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Assessing the importance of several acoustic properties to the perception of spontaneous speech

  • Author(s) / Creator(s)
  • Spoken language manifests itself as change over time in various acoustic dimensions. While it
    seems clear that acoustic-phonetic information in the speech signal is key to language processing,
    little is currently known about which specific types of acoustic information are relatively more
    informative to listeners. This problem is likely compounded when considering reduced speech:
    Which specific acoustic information do listeners rely on when encountering spoken forms that are
    highly variable, and often include altered or elided segments? This work explores contributions of
    spectral shape, f0 contour, target duration, and time varying intensity in the perception of reduced
    speech. This work extends previous laboratory-speech based perception studies into the realm of
    casual speech, and also provides support for use of an algorithm that quantifies phonetic reduction.
    Data suggest the role of spectral shape is extensive, and that its removal degrades signals in a way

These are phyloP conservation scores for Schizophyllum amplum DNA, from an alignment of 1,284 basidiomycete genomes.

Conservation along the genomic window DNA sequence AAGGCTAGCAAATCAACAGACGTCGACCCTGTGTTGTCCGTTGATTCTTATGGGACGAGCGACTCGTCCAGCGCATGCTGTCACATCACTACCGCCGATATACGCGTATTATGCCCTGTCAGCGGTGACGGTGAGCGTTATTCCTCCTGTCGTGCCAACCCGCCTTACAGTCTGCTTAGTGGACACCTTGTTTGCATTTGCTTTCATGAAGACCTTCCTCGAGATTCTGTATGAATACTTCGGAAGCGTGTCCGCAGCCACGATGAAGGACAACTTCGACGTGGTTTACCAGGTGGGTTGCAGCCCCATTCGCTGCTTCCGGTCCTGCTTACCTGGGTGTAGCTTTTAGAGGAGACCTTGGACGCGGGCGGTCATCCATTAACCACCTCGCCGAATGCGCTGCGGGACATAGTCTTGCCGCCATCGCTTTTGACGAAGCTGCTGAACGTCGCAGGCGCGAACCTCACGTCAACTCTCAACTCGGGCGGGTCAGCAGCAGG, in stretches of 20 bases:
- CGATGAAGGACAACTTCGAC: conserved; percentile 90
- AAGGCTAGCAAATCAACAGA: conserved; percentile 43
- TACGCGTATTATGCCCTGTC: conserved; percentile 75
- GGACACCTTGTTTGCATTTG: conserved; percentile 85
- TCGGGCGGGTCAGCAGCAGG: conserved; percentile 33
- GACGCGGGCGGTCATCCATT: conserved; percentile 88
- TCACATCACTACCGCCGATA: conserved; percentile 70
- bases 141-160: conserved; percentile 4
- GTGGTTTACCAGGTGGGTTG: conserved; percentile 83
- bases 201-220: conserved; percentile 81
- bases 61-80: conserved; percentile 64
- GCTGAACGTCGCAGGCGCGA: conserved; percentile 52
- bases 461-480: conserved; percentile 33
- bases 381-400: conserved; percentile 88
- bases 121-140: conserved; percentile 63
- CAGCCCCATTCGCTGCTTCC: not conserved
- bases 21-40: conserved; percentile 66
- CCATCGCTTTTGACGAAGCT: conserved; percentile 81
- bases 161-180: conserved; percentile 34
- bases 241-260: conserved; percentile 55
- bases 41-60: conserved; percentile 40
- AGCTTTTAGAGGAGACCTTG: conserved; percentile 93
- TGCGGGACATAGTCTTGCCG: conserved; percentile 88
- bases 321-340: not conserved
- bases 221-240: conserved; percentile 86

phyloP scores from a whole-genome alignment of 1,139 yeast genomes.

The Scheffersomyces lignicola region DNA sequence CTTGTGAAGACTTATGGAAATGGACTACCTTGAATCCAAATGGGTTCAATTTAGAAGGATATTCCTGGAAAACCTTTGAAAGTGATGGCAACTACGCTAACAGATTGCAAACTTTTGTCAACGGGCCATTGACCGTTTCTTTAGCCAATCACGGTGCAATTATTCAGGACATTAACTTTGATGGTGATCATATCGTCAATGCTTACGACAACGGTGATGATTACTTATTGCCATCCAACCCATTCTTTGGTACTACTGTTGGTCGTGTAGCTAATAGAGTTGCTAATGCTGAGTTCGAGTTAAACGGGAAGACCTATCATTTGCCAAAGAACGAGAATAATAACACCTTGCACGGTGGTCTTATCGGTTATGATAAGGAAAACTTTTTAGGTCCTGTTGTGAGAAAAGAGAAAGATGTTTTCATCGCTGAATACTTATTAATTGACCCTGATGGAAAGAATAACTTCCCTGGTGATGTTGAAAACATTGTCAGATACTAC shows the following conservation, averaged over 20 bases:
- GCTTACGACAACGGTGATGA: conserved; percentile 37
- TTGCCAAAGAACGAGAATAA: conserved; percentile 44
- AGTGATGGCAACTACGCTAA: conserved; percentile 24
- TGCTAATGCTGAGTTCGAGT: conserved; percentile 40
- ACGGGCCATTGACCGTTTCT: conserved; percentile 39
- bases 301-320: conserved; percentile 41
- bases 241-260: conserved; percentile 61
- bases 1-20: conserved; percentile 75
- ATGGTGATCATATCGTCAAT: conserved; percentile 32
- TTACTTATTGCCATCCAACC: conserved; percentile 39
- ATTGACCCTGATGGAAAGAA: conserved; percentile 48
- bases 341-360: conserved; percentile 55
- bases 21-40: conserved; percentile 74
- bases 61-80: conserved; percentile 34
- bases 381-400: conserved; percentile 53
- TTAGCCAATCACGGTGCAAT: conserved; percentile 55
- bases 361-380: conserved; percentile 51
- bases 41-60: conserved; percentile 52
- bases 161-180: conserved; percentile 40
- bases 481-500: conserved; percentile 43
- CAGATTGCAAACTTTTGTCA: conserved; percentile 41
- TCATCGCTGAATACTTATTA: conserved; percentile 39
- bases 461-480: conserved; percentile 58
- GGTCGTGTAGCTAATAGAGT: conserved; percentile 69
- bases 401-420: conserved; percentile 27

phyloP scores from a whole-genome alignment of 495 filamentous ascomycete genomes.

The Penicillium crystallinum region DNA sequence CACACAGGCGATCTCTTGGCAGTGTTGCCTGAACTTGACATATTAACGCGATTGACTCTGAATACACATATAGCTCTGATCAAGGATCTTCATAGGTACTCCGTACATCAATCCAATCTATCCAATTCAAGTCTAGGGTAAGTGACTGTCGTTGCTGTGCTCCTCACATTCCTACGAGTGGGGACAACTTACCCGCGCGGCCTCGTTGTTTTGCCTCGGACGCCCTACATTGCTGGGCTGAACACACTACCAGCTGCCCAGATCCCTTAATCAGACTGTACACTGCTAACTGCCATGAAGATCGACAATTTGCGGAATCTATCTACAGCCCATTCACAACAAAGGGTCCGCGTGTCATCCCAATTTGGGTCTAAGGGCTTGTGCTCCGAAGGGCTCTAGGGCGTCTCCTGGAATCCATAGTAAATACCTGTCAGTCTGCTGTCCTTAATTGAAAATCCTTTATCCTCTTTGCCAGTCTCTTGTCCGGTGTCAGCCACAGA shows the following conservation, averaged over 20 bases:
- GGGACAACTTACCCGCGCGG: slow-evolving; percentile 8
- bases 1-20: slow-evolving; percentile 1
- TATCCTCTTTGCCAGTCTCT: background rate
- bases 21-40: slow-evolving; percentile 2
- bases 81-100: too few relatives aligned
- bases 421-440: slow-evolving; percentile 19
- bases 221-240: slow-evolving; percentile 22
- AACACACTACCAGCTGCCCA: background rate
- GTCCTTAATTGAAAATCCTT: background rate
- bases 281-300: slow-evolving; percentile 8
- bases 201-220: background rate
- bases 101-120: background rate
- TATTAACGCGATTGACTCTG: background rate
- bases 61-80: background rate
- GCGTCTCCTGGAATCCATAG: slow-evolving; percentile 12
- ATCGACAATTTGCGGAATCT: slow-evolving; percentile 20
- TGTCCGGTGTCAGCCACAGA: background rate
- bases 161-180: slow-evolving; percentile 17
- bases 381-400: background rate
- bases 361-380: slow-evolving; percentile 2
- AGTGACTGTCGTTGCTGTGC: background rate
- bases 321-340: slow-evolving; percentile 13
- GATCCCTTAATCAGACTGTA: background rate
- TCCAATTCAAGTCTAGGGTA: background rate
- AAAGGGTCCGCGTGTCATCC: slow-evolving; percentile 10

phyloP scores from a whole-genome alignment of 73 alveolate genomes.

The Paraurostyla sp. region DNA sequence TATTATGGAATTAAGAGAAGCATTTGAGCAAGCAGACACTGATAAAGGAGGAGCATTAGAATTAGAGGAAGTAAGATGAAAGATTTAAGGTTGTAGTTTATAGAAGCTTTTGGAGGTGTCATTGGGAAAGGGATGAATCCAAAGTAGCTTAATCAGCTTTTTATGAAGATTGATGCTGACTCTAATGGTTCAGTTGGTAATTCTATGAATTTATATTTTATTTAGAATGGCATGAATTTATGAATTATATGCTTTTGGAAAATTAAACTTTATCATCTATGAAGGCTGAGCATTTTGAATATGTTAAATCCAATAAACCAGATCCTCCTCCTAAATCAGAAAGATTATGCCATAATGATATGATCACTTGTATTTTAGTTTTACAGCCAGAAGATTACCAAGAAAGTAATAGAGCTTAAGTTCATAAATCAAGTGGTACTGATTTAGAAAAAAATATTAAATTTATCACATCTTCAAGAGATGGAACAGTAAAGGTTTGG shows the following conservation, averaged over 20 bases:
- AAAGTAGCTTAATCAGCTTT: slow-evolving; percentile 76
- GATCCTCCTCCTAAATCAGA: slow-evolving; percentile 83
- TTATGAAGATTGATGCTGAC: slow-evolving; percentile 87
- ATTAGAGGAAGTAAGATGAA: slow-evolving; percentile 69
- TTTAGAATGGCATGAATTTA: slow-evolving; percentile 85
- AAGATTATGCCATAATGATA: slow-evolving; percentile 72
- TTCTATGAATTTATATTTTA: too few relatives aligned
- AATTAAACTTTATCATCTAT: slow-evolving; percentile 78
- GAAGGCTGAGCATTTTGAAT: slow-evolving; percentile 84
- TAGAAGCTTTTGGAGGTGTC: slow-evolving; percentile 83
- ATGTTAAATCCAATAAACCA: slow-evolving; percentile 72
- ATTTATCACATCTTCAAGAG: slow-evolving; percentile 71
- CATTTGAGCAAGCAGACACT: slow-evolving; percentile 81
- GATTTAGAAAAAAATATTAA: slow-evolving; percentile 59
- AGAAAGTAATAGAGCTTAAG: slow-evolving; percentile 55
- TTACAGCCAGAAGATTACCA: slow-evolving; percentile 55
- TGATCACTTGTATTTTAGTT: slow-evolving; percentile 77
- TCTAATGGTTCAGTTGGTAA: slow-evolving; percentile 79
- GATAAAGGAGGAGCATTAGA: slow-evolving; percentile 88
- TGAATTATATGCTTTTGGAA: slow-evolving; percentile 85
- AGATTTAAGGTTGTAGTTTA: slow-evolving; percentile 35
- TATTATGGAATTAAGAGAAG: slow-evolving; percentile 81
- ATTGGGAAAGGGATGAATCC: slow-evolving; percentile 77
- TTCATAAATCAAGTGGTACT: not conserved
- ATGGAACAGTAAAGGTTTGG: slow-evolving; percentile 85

that hinders recognition severely. Information reflecting f0 contour and target duration both appear
    to aid the listener somewhat, though their influence seems small compared to that of short term
    spectral shape. Finally, information about time varying intensity aids the listener more than noise
    filled gaps, and both aid the listener beyond presentation of acoustic context with duration-matched
    silence.

  • Date created
    2018-03-28
  • Subjects / Keywords
  • Type of Item
    Article (Published)
  • DOI
    https://doi.org/10.7939/r3-krdp-k720
  • License
    Attribution-NonCommercial 4.0 International
  • Language
  • Citation for previous publication
    • Podlubny, R. G., Nearey, T. M., Kondrak, G., & Tucker, B. V. (2018). Assessing the importance of several acoustic properties to the perception of spontaneous speech. The Journal of the Acoustical Society of America, 143(4), 2255–2268.
  • Source
    Journal of the Acoustical Society of America
  • Link to related item
    https://doi.org/10.1121/1.5031123